Abby’s entries from April/May 1867 continue.
Tues. 23 The night of the Seniors’ lecture. I went down for Hattie to go but as we intend to go to Boston tomorrow concluded not to go. The Seniors are waging quite a war with the middlers about the posters.
Wed. 24 H. and I went to Boston today. It rained hard but we enjoyed ourselves. Called on Willie Donald. He met us again at Childs and Jenks.
Thurs. April 25 Took a music lesson. W. and L. Marland called but I did not come down. My new sacque [came] today – quite pretty.
Fri. 26 Father started for Philadelphia to day. Went to walk a little way with Clara after tea. Met Mr. Barker and ever so many boys.
Sat. 27 Mr. Frye came up in the evening. Louise received a letter from Rosa Franks. She is engaged to a gentleman in Arkansas.
Sun. 28 Did not go to church all day. Was afflicted with a horrid cold in the head. Mother’s birthday. Gave her a [pack] of stamped paper and envelopes.
Mon. 29 Willie Marland came up in the evening and was quite entertaining more so than usual. Did not go to school in the afternoon.
Tues. 30 Went to walk a little way before school with Hattie Baker. Met ever so many boys.
Wed. May 1 Maytie’s birthday, [her] fifth. Flossie made her the funniest looking [doll] and made it out of (?) cotton. She was delighted with it.
Thurs. 2 As I was coming home at noon, I met E. Raymond walking out with Miss F. Abbot. He looks very pale and sick I think. He got home yesterday. She has been in Boston with him nearly all the time.
The fashionable art gallery of Childs & Jenks was located at 127 Tremont Street in Boston in 1867, facing the Boston Common and the Massachusetts State House, among a neighborhood of similar businesses. Before the opening of the Boston Museum of Fine Arts in 1870, this promenade was “the favorite resort of our art-loving community,” according to the city’s Evening Journal. Public displays of new paintings, sculpture and even “large photographic portraits”, by both American and European artists, drew large crowds during and after the War.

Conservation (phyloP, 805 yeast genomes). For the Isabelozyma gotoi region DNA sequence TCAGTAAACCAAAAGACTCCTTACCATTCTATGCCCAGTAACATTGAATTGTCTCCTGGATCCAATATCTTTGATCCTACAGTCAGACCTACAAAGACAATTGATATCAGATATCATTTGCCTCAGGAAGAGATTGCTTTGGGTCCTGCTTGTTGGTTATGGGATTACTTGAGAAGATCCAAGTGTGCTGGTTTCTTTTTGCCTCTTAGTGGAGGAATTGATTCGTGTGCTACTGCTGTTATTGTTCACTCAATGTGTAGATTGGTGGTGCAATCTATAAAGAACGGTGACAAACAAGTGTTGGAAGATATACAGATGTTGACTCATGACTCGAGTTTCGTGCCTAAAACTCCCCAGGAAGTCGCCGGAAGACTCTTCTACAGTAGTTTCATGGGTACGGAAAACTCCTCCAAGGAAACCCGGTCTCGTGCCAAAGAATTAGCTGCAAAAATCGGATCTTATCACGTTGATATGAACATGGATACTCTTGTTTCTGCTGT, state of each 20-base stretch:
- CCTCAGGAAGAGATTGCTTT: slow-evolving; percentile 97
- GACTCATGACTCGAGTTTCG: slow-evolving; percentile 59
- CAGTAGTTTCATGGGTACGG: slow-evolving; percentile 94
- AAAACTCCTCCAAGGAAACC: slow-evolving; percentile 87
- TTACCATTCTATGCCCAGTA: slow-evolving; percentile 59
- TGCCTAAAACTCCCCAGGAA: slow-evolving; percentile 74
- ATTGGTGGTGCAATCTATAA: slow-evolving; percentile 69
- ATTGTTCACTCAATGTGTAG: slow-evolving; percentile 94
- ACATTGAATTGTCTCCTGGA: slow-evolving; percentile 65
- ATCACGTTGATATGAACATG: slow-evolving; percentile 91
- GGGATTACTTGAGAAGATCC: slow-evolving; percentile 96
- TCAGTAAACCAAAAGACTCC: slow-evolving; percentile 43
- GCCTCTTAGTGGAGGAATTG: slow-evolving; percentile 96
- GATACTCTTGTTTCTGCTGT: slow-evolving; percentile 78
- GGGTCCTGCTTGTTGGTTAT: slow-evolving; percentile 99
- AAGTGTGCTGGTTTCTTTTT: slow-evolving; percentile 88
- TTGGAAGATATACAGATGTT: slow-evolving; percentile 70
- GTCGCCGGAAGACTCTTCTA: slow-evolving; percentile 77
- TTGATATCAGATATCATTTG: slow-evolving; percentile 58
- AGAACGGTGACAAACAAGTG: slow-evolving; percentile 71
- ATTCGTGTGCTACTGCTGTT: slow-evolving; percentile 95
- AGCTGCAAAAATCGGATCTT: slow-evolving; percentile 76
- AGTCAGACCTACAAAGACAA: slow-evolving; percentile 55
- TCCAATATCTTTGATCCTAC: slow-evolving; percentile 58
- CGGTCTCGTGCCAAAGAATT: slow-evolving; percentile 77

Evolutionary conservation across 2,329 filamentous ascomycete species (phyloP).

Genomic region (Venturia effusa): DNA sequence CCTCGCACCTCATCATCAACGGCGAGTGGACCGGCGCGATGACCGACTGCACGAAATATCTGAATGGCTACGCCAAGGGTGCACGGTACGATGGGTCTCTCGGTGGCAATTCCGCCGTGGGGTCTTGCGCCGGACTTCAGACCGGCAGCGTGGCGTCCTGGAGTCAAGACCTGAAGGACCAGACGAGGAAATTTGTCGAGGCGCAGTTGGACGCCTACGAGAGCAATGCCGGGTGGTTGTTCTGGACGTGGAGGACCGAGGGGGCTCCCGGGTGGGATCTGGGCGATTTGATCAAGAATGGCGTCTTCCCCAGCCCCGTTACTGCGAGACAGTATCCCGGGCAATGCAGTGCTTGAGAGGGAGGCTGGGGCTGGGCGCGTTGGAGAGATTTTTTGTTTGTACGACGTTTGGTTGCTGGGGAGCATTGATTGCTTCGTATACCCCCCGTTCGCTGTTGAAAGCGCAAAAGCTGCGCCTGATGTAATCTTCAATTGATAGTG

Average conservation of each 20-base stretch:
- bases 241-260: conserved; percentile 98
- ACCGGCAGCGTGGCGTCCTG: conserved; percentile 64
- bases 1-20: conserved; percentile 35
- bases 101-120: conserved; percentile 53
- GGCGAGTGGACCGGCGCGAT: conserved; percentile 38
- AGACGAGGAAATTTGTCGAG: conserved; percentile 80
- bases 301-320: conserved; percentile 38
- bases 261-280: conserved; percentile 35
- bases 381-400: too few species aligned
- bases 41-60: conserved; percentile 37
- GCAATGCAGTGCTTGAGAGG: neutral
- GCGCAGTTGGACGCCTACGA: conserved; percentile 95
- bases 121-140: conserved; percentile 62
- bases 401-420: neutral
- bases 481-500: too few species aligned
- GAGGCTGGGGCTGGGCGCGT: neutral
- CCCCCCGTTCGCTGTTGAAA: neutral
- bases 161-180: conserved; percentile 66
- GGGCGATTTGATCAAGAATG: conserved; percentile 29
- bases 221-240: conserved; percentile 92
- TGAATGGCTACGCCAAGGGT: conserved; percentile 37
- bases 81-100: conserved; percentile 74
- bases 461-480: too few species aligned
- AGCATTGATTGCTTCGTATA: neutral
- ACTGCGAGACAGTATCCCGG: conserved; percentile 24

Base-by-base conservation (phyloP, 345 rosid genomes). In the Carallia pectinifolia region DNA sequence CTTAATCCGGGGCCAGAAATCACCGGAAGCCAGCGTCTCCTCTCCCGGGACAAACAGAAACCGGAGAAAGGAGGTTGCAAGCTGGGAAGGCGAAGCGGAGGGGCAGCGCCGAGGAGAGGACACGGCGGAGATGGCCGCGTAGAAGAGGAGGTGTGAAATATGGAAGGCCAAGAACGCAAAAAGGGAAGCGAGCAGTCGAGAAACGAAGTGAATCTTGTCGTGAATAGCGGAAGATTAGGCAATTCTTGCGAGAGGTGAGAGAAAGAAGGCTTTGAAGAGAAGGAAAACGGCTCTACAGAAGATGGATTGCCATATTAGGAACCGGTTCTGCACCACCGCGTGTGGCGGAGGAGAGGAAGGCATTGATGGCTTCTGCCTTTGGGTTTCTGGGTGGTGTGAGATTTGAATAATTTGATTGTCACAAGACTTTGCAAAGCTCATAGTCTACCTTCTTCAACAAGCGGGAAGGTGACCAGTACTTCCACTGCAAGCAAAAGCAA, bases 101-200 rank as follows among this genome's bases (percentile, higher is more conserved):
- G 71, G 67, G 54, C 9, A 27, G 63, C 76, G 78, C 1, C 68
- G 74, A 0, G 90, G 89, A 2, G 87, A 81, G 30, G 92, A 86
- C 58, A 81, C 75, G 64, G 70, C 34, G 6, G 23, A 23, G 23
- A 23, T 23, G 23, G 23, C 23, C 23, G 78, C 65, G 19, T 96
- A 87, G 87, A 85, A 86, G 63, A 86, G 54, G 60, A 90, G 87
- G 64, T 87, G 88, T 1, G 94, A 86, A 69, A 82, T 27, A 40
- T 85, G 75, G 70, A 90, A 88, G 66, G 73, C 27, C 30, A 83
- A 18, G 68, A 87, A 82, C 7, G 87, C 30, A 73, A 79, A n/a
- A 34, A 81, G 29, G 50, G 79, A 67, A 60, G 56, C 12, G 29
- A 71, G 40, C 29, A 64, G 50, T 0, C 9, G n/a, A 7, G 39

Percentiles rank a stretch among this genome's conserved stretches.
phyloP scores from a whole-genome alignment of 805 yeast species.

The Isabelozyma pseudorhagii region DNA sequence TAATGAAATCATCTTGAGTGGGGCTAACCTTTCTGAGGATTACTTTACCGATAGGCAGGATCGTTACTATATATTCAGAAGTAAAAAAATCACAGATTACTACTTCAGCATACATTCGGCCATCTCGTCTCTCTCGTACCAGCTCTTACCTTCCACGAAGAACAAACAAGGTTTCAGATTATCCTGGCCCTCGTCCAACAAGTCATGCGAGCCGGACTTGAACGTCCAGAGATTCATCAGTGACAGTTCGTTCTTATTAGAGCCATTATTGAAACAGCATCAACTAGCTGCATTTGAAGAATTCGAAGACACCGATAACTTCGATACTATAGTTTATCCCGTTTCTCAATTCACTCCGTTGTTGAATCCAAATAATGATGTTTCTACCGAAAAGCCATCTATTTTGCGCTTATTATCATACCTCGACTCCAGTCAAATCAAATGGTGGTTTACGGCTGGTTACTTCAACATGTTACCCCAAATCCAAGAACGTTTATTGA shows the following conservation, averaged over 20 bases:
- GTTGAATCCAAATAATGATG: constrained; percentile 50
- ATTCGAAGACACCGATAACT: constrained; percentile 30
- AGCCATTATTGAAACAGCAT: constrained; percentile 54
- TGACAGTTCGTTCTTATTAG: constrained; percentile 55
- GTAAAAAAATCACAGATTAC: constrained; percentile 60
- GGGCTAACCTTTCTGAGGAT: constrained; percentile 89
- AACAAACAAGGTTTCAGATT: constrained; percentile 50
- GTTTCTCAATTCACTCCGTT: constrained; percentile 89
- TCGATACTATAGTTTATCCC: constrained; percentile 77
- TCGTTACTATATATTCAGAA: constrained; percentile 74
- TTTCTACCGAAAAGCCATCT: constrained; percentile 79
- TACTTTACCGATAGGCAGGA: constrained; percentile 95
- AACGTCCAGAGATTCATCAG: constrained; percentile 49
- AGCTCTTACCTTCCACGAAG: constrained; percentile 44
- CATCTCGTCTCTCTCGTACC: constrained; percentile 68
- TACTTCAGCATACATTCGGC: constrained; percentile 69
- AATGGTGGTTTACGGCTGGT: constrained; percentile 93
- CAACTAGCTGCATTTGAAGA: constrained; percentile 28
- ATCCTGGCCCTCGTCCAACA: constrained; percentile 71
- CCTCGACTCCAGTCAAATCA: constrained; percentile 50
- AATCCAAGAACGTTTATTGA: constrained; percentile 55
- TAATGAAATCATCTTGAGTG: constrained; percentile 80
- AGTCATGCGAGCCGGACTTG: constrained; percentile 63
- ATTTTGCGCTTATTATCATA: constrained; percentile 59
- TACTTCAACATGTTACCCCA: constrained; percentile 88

The author Lydia Maria Child wrote about a work she saw at the gallery (1867 c.). “Among the beautiful works of art always on exhibition at the store of Childs & Jenks, my attention was soon attracted by Bellows’ fine picture called ‘The Echo.’ One returning soldier is wakening echo with his bugle, while in another part of the boat a pale and wounded comrade is lying down with his head in his mother’s lap.” At the stern, [a freed slave] is taking care of the ample folds of a U.S. flag.” This painting, by Massachusetts painter Albert Fitch Bellows (1829-1883) has been lost – perhaps when the artist’s studio burned in Boston’s 1872 fire.
We don’t know if Abby saw Bellows’ painting, but a week later she saw a returned veteran, “very pale and sick” in the person of Edward Greenleaf Raymond, the older brother of her friend and classmate Edith (or Edie) Raymond. The Raymond’s family story is one of Andover’s saddest. Edward Raymond had enlisted in the Massachusetts Forty-fourth Regiment at the age of 19, and was joined soon after by his 16 year old brother Walter. Both brothers were discharged in July 1863, but the younger Walter reenlisted in a cavalry regiment, was captured by the enemy, and died of starvation and neglect in a Confederate prison on Christmas Day in 1864. The family’s bereavement became well-known. Christ Church’s rector, Benjamin Babbitt, published his 1865 sermon on the occasion of the boy’s death, and Harriet Beecher Stowe included “an account of the martyrdom of a Christian boy of our town of Andover” in her 1868 collection “The Chimney Corner.” There is no record that Edward Raymond was wounded, but his 1867 debility was probably a recurrence of the malaria that afflicted many veterans of the Forty-fourth. Edward Raymond married Frances Abbott in 1870 — three years after Abby meets them “walking out.”